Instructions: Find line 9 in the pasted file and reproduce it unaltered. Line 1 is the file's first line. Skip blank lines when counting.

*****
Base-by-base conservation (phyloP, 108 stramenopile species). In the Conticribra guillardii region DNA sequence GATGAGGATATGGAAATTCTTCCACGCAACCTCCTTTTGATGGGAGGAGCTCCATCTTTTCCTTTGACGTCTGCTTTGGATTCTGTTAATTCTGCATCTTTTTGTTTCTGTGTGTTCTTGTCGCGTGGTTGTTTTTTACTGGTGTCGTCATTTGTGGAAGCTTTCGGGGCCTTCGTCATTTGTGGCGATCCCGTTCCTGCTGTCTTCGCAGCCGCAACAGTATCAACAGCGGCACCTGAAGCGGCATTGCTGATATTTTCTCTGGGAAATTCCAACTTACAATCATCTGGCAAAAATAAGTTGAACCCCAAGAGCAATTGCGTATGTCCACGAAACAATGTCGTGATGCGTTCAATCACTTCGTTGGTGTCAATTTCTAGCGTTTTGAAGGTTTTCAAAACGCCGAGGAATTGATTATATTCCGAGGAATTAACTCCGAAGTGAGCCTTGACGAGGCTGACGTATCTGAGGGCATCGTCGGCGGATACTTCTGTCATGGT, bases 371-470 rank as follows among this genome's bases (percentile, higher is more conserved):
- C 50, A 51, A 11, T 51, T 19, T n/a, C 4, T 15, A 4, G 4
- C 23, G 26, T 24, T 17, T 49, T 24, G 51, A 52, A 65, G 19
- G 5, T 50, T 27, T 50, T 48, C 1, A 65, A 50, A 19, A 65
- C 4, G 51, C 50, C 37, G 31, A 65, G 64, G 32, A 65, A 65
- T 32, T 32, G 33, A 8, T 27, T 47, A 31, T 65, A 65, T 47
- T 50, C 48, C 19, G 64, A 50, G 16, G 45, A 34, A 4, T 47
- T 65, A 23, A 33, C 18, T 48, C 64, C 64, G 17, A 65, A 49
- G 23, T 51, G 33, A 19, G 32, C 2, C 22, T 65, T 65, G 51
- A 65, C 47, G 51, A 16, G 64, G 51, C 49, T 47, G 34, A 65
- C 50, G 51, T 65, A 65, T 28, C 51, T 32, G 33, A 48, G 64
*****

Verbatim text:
- G 23, T 51, G 33, A 19, G 32, C 2, C 22, T 65, T 65, G 51